At the beginning of the second year, Bryant County makes its annual payment of $42,000. Like before, the lease payment likely applies to a budgeted expenditure account with the following journal entry.
However, unlike before, the $42,000 payment is allocated to both principal and interest within the debt service fund. As of October 1, 2022, the unpaid interest expense is $2,411. Therefore, the remainder of the cash payment that is applied against the lease liability is $39,589 ($42,0000 – $2,411). Bryant County records the following entry to the debt service fund:
*Note, once again, most entities may record the above entry at year end, but we’ve provided it at the beginning of the year for the sake of this example.
To convert the capital projects fund for the office space to full accrual accounting, Bryant County clears both the expenditure for capital projects and other financing sources balances and records the corresponding lease asset and lease liability. The amount for each line item is the present value of the lease payments over the lease term. As such, the county records the following conversion journal entry to recognize the lease on its government-wide financial statements:
In addition to the entry above, Bryant County must consider the impact to both the lease liability and lease asset during the year.
Again, because a payment is made at the beginning of the lease term, the full $42,000 is recognized as principal. This reduces the beginning lease liability balance to $80,366 ($122,366 – $42,000). The county records the following conversion entry:
Additionally, at the government-wide level, Bryant County calculates interest expense by multiplying the outstanding liability ($80,366) by the monthly discount rate (3% / 12 months). At the end of the first year, the county recognizes $2,411 to interest expense and the accrued interest liability.
The lease asset is amortized by the straight-line method over the lease term ($3,399 = $122,366 / 36 months). Bryant County accounts for the full year of amortization of the lease asset at $40,789 ($3,399 * 12 months). The entry below represents the conversion entry under GASB 34 to establish both the interest expense on the lease liability and the amortization expense of the asset for Bryant County’s lease of office space.
Note, Bryant County will perform the conversion entry at the end of the second year similar to as described above.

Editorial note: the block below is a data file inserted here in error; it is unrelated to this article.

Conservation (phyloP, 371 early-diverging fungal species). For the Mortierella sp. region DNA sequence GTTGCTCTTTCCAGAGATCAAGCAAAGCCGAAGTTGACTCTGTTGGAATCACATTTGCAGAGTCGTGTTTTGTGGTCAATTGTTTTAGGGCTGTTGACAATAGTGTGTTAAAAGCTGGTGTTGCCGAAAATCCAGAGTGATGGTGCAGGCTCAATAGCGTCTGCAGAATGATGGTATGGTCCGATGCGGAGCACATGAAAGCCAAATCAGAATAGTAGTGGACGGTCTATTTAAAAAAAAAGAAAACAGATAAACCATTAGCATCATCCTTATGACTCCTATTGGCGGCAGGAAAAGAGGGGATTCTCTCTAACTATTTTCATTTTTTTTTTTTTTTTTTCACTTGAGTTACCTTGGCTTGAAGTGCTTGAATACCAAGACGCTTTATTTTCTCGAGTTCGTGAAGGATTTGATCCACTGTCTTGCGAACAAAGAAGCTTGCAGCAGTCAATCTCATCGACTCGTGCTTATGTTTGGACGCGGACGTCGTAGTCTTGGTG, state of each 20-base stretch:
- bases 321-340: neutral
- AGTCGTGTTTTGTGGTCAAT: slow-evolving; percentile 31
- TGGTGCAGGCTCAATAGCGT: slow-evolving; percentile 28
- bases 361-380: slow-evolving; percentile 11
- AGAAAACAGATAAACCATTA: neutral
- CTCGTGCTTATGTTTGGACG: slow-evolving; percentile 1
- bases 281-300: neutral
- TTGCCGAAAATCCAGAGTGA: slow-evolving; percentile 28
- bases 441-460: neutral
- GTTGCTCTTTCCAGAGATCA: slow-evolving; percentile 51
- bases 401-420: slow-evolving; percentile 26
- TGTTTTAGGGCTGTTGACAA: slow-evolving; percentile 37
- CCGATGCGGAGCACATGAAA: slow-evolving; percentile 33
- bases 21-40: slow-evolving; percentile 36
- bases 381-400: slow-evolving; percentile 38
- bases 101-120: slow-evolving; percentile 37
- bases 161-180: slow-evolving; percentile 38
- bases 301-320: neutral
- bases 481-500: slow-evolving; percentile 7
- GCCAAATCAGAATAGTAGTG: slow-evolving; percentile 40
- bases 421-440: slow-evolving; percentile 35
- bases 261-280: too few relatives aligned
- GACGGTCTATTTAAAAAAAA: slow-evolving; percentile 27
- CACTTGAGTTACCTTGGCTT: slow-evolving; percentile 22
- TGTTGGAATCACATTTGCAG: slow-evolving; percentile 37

The entries listed above reflect the governmental fund and conversion entries for the first 13 months of the lease. If Bryant County records the lease at the proprietary fund level, the following entry is recorded to recognize the lease liability, lease asset and initial lease payment using the full accrual method of accounting.
At the end of the year, the county records the following entry to recognize both interest and amortization expense.
Then at the beginning of the second year, the county records the second annual payment and its impact to the lease liability. The $42,000 is first allocated to the accrued interest liability. So the principal portion of the lease payment that reduces the liability is $39,589 ($42,000 – $2,411).
This article explains accounting for the accrued interest liability under GASB 87. Leases in scope of GASB 87 are treated as finance leases and require establishing a lease liability and lease asset upon commencement based on the present value of all remaining lease payments. Subsequently, the lessee calculates the amortization of the discount on the lease liability as interest expense. Unpaid interest is accrued in a separate liability account from the lease liability and any lease payments are allocated to accrued interest first.
If your organization is not currently separating accrued interest from the lease liability, a software solution purpose built for lease accounting, such as LeaseQuery, can help manage these calculations in accordance with the financial reporting requirements under GASB 87.